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Unformatted text preview: Population Genetics
Lecture 2, Fall 2007 Reading assignment: Chapter 14 Dr. Charles Maynard 216 Marshall Hall x-6560 Cmaynard@syr.edu Last lecture we covered Hardy-Weinberg equilibrium: ( p2 + 2pq + q2) Calculating gene and genotype frequencies from a gel Calculating genetic `distances' among populations This lecture we will cover
Effective population size & things that influence it ! Population structure & things that influence it ! Geography and Population Genetics
! Mendelian Population ! ! ! ! (or Panmictic population, Panmictic unit, or neighborhood, or deme, or local population) A population within which there is an equal probability of mating occurring among any of the individuals Expected to have a population structure close to Hardy-Weinberg equilibrium. (p2+2pq+q2) A species will usually be composed of dozens to hundreds of Mendelian populations Population size: A lot more complex than just counting
Physiological sterility ! Unequal numbers of males and females ! Unequal production of gametes ! Major changes in population size over generations ! Flowering synchronization (in plants) ! Dominance hierarchies (in animals)
! Idealized Population
! No migration ! Generations don't overlap ! Population size is constant over generations ! Equal number of males and females ! All individuals are fertile and "eligible" ! There is no selection ! Matings are completely at random ! The mutation rate is zero ! The mean number of offspring per adult is 1 with a variance of 1 Idealized Population
! No migration ! Generations don't overlap ! Population size is constant over generations ! Equal number of males and females ! All individuals are fertile and "eligible" ! There is no selection ! Matings are completely at random ! The mutation rate is zero ! The mean number of offspring per adult is 1 with a variance of 1 How do you deal with the deviations from this "ideal population"?
! Define something called the "Effective Population Size" (Ne) Ne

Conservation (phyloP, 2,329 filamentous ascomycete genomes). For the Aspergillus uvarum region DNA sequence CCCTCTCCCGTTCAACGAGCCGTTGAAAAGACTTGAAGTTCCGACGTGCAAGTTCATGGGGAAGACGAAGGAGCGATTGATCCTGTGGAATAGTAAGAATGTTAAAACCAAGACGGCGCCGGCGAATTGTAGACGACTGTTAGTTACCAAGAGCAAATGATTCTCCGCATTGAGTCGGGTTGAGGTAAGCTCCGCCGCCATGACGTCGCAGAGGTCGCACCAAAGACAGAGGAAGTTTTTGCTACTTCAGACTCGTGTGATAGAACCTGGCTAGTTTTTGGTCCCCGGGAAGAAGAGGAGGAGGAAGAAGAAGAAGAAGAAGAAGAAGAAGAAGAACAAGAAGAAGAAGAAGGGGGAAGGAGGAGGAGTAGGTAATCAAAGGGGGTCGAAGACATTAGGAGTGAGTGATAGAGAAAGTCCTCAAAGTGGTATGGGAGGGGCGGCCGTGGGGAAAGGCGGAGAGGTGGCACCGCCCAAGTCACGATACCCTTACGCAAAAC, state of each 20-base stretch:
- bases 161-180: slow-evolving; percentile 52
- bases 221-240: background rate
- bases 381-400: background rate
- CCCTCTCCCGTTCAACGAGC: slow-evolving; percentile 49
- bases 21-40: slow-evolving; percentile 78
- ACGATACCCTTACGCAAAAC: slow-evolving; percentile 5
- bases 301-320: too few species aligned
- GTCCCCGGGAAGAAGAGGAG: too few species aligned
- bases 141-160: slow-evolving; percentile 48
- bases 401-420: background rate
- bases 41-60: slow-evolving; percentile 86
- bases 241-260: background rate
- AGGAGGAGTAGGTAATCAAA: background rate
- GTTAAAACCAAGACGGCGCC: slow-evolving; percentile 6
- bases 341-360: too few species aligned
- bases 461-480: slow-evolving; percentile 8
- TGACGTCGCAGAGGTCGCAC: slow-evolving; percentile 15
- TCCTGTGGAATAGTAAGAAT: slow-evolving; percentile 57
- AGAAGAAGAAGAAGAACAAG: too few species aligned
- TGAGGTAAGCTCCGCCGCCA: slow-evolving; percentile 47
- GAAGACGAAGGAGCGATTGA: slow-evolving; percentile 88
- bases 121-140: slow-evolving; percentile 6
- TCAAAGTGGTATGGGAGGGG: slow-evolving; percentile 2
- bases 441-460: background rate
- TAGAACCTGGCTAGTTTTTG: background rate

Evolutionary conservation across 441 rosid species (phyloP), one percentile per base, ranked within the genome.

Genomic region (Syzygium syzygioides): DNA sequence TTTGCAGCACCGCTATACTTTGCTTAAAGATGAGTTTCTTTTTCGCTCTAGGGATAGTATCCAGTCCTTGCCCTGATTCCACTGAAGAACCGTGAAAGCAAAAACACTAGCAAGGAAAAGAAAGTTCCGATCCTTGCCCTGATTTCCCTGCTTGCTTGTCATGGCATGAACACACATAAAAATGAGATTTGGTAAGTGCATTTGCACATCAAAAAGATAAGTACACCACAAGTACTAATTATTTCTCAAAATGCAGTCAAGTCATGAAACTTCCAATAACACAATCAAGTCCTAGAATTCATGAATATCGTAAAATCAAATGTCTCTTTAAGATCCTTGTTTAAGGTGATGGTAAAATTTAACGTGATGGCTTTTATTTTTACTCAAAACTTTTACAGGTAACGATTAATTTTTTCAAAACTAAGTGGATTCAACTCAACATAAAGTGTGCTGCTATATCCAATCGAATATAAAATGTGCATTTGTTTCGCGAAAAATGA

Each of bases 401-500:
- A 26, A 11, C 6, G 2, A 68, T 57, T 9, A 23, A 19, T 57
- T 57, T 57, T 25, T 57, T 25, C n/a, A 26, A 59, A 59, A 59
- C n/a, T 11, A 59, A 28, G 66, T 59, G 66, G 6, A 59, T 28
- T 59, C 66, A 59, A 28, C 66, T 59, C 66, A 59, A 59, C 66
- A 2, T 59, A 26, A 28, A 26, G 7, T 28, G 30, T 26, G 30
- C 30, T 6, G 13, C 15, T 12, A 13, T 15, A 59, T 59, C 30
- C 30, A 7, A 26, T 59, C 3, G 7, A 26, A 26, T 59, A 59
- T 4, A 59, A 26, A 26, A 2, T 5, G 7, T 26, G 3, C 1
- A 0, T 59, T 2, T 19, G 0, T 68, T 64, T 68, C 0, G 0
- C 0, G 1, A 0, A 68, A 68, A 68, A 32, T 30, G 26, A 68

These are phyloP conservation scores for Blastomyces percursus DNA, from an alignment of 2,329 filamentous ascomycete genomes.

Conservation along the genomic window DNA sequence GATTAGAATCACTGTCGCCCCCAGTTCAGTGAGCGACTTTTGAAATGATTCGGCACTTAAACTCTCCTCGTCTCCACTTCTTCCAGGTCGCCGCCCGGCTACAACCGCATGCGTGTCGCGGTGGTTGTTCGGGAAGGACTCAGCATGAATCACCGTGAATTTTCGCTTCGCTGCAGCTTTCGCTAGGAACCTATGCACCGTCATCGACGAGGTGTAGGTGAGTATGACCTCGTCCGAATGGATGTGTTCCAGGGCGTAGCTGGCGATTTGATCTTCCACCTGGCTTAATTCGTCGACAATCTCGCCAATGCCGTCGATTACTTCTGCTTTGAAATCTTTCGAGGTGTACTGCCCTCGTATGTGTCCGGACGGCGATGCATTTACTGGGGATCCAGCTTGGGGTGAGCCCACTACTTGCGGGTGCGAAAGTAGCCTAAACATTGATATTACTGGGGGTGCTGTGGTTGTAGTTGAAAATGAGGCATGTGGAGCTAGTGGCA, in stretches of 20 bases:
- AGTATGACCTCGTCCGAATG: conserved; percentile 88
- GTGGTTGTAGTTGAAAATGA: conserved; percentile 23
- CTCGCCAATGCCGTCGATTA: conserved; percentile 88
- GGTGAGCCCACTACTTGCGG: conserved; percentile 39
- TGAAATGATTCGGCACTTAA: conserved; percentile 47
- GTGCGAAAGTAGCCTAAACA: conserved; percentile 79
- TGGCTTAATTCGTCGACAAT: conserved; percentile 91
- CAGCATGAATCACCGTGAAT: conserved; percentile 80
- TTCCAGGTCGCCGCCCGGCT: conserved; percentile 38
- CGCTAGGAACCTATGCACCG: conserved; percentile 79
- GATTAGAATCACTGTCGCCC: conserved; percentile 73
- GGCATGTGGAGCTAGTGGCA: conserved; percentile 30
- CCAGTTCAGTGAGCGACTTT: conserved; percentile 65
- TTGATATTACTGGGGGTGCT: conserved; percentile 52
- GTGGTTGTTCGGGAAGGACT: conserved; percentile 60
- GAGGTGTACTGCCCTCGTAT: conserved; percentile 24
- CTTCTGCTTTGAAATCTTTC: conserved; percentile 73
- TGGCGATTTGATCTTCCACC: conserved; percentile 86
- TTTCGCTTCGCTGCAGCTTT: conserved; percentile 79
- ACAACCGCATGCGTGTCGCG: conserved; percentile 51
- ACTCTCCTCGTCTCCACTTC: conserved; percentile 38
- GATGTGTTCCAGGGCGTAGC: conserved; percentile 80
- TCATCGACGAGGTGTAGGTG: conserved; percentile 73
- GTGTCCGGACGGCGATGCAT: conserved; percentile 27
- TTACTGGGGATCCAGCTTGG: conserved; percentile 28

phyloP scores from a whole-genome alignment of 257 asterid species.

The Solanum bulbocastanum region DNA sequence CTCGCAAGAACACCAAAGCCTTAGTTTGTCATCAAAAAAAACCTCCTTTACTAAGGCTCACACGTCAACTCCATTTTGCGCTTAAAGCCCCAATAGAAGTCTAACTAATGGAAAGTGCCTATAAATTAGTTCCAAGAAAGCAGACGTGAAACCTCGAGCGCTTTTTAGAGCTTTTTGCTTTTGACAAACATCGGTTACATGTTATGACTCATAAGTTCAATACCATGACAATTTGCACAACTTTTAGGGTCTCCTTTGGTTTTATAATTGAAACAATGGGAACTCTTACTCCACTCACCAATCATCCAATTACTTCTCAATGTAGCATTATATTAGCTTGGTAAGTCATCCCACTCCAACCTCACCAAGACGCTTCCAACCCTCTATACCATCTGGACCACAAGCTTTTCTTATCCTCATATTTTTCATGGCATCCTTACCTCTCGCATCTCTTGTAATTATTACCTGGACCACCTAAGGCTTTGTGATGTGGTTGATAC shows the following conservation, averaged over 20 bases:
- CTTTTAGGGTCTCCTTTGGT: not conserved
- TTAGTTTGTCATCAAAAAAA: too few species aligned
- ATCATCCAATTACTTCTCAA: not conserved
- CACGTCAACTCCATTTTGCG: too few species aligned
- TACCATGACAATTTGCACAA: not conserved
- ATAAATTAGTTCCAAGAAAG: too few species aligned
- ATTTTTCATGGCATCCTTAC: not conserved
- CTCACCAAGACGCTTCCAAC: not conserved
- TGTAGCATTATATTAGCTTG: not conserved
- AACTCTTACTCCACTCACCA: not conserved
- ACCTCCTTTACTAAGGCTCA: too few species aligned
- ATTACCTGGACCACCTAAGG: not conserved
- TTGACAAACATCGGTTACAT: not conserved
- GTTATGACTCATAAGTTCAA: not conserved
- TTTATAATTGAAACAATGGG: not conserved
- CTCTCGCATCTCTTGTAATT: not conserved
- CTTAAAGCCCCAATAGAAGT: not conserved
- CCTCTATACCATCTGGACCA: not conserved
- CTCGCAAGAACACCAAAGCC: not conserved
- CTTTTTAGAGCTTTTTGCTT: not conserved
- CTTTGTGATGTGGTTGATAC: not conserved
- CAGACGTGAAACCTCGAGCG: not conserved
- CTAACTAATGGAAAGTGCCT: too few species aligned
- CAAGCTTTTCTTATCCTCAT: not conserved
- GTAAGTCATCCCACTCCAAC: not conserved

! The effective population size is the size of an ideal population which acts the same (genetically) as the real population in question To estimate the effective population size (Ne) for a species that fluctuates widely between generations you calculate the harmonic mean 1 -----Ne = 1 1 1 1 ----- + ----- + ----- + ----N1 N2 N3 Nt t Given: A population recovering from a crash. The first generation has 10 individuals, the second 100, the third 1000. N1 = 10, N2 = 100, N3 = 1000 The mean population size is: (10+100+1000)/3 = 370 The effective population size is:
1 -----Ne = 1 1 1 ----- + ----- + ----10 100 1000 3 1 ------ = Ne
If: .1 + .01 + .001 3
.037 = .037 1 ------ = Ne Then: Ne = 1 -----.037 = 27 Summary
The mean population size is 370 ! The Effective population size is 27 ! LESS THAN 1/10th of the mean!
! ! OK, what about populations that have unbalanced gender ratios? Given: Unequal sex ratios (5 males and 35 females) 1 -----Ne
For: = 1 1 ----- + ----4Nf 4Nm Nf = 35 and Nm = 5 1 ------ = Ne If: 1 1 ----- + ----4(35) 4(5) Then: = .007143 + .05 1 ------ = .057143 Ne Ne 1 = -----.057143 = 17.5 Some examples of skewed populations
Females 20 30 35 39 10,000 20 10 5 1 1 Males N(actual) 40 40 40 40 10,001 40 30 17.5 3.9 4.0 Ne Some examples of skewed populations
Females 20 30 35 39 10,000 20 10 5 1 1 Males N(actual) 40 40 40 40 10,001 40 30 17.5 3.9 Ne 4.0 !!! Take-home lesson:
Effective population sizes are virtually always smaller than a census count ! For many populations, Ne may be 1/10th of the census count! ! Think about the implications for rare and endangered species
! Populations differ not only in size, but in "structure"
Definition: Population structure -- Differences in allele frequency among populations Remember our gels?
Allele 1 2 3 4
. Pop#1 0.0 .15 .15 .25 .15 .30 Pop #2 .10 .10 .35 0.0 .30 .15 Pop#3 0.0 0.0 .15 .30 .55 0.0 5 6 How might the populations have gotten that way? Forces that change population structure
!Selection !Migration !Drift !Mutation Forces that change population structure (weighted)
!Selection !Migration ! Drift
! Mutation Forces that change population structure (weighted) Maybe even: !Selection !Migration
! Mutation Mutation
The base rate of mutation is extremely low (10-4 to 10-9) ! Most mutations are "silent" -absolutely no effect on the gene within which they occur (3rd base redundancy, occur in an intron or leader sequence)
! Mutation (continued)
! Many of the rest are "very quiet" mutation to a codon for an amino acid with similar properties. mutation away from the active site of an enzyme. Mutation (continued)
! Most are recessive (In a diploid organism, the
wild type allele makes enough gene product for the organism to function normally) ! Probably the overwhelming majority of the visible mutations are deleterious (or lethal) ! Yet mutation is the fundamental source of all of the other sources of genetic variation! Mutation, Net Effect:
! ! Long run- absolutely essential Short run - absolutely trivial ?!? Selection
Differential survival or reproduction based on the phenotype of an individual (Darwinian fitness) ! Original concept lead to the idea that for each species:
! 1. there is an single ideal phenotype and 2. all alternatives are "throwbacks", "mutants" or worse Problems with this view of "fitness"